Niall Burke hit four of those Oranmore/Maree points from placed balls while substitute Padraic Keane and Mark Hanniffy also made their presence felt with two neat scores. Although it cut the deficit to six points, that was as good as it was to get for them.
In the closing stages, Turloughmore, having over-played the ball with unnecessary touches and passes in that spell, tidied up their game again and outscored Oranmore/Maree by 1-5 to a point, with substitute Ronan Badger flicking home the goal in injury-time after getting on the end of a long delivery.
With Walsh and Holland converting four frees between them, and Linnane hitting a fine point from play following good work from Daniel Loftus, Turloughmore ran out deserving 14-point winners.
Full report in this week’s Connacht Tribune
Corofin hit the goal trail again in crushing Monivea/Abbey
WHILE it goes without saying that everyone is hugely thankful that sporting action has resumed and we still appear on course to complete a season, it is such a pity for the time being that only a handful of supporters are allowed the privilege to watch a team of Corofin’s class in full flight as they look destined to create history on their march to an eighth senior title in a row.
On a glorious day for football last Sunday, Corofin dismantled Monivea/Abbey in emphatic fashion, playing an electric brand of football that repeatedly cut holes in their opponent’s defensive alignment. Seven goals last time out against Oughterard, there could have been more again in Tuam Stadium but for some uncharacteristically sloppy finishing to rapier-like first half moves that left Brian Mulry’s side exposed.
It didn’t help that Cillian McDaid, Monivea/Abbey’s star turn, was an absentee, or that St. Bernard’s Connacht Junior Cup quarter final was scheduled for the same time, but Monivea/Abbey should still take a small shred of comfort from the fact that they competed well at times, created 19 scoring chances, and never dropped their heads despite the lost cause.
With no Connacht or All-Ireland club championship to have to try and peak for later in the year, Corofin look poised to lay down a serious marker on how far ahead of the pack they really are. New faces like Matthew Cooley and replacement Colin Kelly, who confidently netted two second-half goals on his debut, are being given their chance, while Ronan Steede, Martin Farragher, Bernard Power, and Daithí Burke were not required on this occasion.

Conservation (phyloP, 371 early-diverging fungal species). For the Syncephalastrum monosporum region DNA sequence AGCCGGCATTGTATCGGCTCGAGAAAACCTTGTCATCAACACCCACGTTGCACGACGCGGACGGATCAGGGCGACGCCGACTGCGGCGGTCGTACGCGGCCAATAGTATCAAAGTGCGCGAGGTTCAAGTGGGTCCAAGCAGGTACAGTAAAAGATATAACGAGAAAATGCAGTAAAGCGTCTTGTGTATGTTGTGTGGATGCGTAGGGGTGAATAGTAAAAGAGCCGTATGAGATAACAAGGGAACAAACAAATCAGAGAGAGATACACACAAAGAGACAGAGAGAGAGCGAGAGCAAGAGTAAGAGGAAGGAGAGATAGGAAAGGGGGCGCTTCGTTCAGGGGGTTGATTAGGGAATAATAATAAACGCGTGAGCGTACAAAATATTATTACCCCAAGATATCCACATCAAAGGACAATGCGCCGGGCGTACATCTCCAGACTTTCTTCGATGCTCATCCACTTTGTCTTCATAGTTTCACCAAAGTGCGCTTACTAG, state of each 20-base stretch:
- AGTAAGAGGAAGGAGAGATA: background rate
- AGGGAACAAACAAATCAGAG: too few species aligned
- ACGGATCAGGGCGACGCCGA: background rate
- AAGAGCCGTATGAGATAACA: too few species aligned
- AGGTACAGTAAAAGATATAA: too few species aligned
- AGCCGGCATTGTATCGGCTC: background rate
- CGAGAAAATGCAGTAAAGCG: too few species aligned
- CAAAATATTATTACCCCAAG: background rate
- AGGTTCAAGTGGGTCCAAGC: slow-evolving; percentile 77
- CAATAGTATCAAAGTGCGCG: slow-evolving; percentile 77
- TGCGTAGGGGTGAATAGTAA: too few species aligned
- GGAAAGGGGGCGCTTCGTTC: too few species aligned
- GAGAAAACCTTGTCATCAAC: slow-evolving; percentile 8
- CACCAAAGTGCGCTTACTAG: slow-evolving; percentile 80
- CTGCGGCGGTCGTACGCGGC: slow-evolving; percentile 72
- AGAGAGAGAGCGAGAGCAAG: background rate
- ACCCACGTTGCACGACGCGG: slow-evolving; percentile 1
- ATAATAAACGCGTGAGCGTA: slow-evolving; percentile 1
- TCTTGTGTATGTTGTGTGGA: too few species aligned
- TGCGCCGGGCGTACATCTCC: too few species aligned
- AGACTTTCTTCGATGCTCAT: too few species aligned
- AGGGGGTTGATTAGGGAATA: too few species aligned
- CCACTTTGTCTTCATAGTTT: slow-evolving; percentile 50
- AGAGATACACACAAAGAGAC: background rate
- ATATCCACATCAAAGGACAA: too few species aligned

Throw in the fact that Kevin O’Brien chose to keep Kieran Molloy and Gary Sice in reserve until deep into the second half and you start to seriously question whether any side in the county will be able to lay a glove on them this term. Ian Burke is motoring along nicely, Micheál Lundy appears revived back in a more attacking role, while veterans like Ciarán McGrath are haring around the pitch as if they have a point to prove.
Monivea/Abbey were lively all over the pitch early on and actually created one more scoring opportunity in the opening twelve minutes (5-4) but were unfortunately wasteful when it mattered and somehow found themselves trailing by 1-2 to 0-1.
Corofin’s movement and accuracy were already sublime, with Lundy, Burke, and Cooley lining up in an I formation down the middle of the attack and Darragh Silke offering himself as a highly effective link man in transition. Jason Leonard and Dylan Canney provided width when needed while the defensive Dylan’s, Wall and McHugh, tore forward when the chances arose.
Ian Burke’s sharp turn on eight minutes left Caelom Mulry in his wake, but when a goal looked likely Burke drove just over the bar. Three minutes later the dam broke when Lundy curled a pass into Cooley in space, and he picked out McHugh on the burst who slotted to the net at his ease.
A Brian Moran free registered Monivea/Abbey’s first score shortly after, but the die had already been cast. Jason Leonard drove over a ’45 after Burke had been denied by some last gasp defending before Canney clipped over a classy score where Lundy and Burke were involved again.
Extended report will appear in this week’s Connacht Tribune.